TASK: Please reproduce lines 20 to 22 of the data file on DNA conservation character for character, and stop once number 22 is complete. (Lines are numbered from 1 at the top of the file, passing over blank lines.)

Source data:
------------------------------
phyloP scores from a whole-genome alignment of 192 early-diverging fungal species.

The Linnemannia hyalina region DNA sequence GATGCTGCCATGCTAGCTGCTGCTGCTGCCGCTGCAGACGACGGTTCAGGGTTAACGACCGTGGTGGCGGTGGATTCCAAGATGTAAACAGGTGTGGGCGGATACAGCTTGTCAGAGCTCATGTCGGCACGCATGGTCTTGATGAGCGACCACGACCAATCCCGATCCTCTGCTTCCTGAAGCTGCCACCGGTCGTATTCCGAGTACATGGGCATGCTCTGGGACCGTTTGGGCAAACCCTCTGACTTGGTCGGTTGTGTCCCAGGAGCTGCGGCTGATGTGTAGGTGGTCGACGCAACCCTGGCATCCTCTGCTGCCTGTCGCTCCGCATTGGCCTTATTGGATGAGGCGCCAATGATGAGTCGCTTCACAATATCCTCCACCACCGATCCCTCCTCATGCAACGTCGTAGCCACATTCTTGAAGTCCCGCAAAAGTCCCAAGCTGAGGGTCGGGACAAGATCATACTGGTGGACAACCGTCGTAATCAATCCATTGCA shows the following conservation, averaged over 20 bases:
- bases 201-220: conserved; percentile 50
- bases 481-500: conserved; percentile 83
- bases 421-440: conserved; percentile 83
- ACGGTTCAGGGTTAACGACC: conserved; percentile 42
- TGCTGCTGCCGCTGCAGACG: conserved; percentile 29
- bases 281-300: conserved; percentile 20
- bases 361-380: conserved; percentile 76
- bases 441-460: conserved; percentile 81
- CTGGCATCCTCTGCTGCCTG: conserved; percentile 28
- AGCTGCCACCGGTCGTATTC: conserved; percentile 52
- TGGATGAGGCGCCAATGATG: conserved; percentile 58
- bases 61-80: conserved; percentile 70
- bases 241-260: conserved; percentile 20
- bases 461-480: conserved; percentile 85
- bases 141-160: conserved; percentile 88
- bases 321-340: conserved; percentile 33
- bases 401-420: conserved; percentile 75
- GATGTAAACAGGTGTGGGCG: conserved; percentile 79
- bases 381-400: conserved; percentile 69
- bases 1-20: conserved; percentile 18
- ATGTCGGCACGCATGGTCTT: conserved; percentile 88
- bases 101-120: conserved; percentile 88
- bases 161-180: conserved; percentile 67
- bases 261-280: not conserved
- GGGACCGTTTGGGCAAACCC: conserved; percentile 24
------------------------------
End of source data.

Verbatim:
- GATGTAAACAGGTGTGGGCG: conserved; percentile 79
- bases 381-400: conserved; percentile 69
- bases 1-20: conserved; percentile 18